The book tells the story of four patients’ lives as seen through the lens of psychiatric treatment, provided by one psychiatrist. The patients are part of a larger data base where we have detailed 30 year prospective follow up. The book shows how psychiatry has acquired many tools to provide more targeted and integrated treatment which has an excellent chance of leading to positive outcomes. Psychopharmacology, psychotherapy and socio-therapy are shown to have their important part to play in reconstituting patients to lead healthy and productive lives despite sometimes overwhelming challenges.
Two women and two men begin their journey through adolescence with major struggles. The worlds of poverty and privilege pose their own challenges which these patients have to master. The book accompanies them through their adolescence and young adulthood and ends at them reaching middle age. Twelve interlinked stories, three per patient, show their progress, which extends from 15 to 35 years. Treatment is not necessarily ongoing during these many years, but is reactivated when the patients struggle anew while crossing into a new stage of development.
Although these stories are about specific individuals, each patient represents a type and cluster of problems familiar to most clinicians and the educated and affected lay audience. As they struggle with problems of eating, alcohol, drugs, attention, learning, impulse control, aggression, depression and anxiety, they deploy their unique set of strengths to recover with the help of the psychiatrist, who also serves as a deep fund of knowledge across time. The reader has access to the psychiatrist’s thinking, conflicts and uncertainties, as he is repeatedly put in situations where he has to make life and death decisions, with incomplete information while under great time pressure.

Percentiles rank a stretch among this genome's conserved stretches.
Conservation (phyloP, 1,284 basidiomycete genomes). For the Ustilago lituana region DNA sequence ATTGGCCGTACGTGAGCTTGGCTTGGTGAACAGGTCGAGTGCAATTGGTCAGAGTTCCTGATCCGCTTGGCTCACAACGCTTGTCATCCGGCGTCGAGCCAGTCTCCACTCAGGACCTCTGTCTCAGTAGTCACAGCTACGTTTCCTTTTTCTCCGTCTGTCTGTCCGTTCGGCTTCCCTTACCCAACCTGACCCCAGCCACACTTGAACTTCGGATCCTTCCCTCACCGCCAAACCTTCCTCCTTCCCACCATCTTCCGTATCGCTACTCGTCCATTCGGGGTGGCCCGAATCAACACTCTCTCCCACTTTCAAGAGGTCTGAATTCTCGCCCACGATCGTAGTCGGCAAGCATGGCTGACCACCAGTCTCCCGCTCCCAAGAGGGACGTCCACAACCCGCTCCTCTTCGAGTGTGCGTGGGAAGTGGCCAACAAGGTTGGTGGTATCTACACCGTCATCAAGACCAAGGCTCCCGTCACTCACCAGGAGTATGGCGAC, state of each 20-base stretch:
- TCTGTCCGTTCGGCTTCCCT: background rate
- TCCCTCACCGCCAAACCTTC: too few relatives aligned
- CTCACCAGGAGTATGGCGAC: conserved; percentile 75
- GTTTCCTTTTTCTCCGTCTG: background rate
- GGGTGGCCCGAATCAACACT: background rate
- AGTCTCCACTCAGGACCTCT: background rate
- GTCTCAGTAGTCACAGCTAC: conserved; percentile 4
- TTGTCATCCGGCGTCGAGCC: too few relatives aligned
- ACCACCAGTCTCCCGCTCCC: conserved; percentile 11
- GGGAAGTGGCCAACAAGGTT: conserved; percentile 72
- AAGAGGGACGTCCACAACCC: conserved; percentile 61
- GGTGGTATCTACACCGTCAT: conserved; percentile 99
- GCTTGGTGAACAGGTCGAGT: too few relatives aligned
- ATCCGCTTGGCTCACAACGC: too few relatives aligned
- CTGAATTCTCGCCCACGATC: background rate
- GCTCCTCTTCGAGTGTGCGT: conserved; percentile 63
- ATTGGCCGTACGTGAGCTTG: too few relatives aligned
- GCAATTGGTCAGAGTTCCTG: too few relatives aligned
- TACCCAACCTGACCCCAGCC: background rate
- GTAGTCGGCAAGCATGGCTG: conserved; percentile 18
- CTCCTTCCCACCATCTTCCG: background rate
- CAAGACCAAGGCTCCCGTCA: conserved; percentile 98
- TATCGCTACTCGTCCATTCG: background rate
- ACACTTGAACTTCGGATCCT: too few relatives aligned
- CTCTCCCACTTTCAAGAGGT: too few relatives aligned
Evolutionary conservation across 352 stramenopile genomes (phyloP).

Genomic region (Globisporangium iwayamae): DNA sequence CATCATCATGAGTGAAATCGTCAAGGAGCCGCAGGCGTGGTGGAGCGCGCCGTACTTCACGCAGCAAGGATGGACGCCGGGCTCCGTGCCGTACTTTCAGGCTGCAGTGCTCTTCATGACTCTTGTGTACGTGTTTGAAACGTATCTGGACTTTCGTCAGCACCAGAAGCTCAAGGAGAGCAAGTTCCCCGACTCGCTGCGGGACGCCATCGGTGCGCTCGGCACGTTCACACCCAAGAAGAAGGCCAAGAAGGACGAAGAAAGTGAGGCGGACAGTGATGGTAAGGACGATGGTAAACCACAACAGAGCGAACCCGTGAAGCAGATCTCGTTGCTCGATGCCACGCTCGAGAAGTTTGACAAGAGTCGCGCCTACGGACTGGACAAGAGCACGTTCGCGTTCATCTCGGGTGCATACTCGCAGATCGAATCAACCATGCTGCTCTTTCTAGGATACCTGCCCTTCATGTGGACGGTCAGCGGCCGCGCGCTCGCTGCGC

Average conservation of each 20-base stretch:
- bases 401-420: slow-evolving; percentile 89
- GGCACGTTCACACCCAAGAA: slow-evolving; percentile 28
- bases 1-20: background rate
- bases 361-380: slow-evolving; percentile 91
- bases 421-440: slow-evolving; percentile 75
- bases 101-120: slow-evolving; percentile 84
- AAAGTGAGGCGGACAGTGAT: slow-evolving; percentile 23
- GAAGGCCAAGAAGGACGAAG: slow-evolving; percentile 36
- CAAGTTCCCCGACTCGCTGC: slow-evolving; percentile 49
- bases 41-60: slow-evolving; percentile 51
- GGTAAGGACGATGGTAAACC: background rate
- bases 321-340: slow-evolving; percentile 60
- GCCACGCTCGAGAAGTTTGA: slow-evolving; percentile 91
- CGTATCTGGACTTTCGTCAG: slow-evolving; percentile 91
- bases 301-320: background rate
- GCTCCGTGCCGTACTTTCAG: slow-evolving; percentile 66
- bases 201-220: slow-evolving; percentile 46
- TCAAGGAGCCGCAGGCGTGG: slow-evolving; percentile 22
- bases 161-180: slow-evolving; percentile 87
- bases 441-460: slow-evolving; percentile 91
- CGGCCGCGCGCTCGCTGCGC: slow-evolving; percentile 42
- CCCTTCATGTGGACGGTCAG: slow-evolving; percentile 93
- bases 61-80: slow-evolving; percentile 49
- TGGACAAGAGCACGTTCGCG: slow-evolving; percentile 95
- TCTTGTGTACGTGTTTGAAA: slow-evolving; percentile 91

Accepted By: Sterling Lord Literistic, New York City, 2017, Contact Agent: John Maas
For Truman Capote. He stared, forgot and paid the price.
Descending Into The Abyss: Bringing Medicine to Crime is a book about young people who commit murder and other violent crimes. It is also a book about the ways I’ve used as a psychiatrist to assess and treat incarcerated juveniles who have committed these crimes. My task always begins after the fact. The crime has been committed. The young person has been adjudicated and is in an incarcerative setting. Efforts at the prevention of crime have failed miserably for these youths. My task is to restore them to a state wherein they can be returned to the community. My involvement with these kids over thirty years has led me to discover ways of making sense of the atrocities they’ve committed by bringing the tools of modern psychiatric medicine and a good deal of intelligent common sense to bear on their cases. My job is to help them. Treatment, healing and restoration is their only hope. It is this knowledge that Descending Into The Abyss: Bringing Medicine to Crime will bring to a general reading audience.
There is a further purpose to this book -- a very important purpose – that is well beyond the simple imparting of information and the gathering of knowledge. My involvement with delinquent youth who have killed has brought about a watershed catharsis in my own thinking about the very nature of children as well as the very nature and meaning of murder. I feel that we need a truly compelling new attitude in our societal policy for such youth and -- most particularly – in our treatment of them. As a society, we do not understand this phenomenon of youth who kill and, in our ignorance, we are stymied by it, seek to brush it under the rug, condemn it thoughtlessly as sheer moral evil, or attempt to treat these children as if they were adults. We ignore it, sensationalize it or just bemoan its existence.
We’ve been thinking about this problem in the wrong way. Currently we believe that because young men and women commit severe crimes, they are somehow just explosively unusual, just unexplainable. We put them in jail and ponder the notion that perhaps the times themselves are therefore unexplainable. We think that simple incarceration is a means to a cure.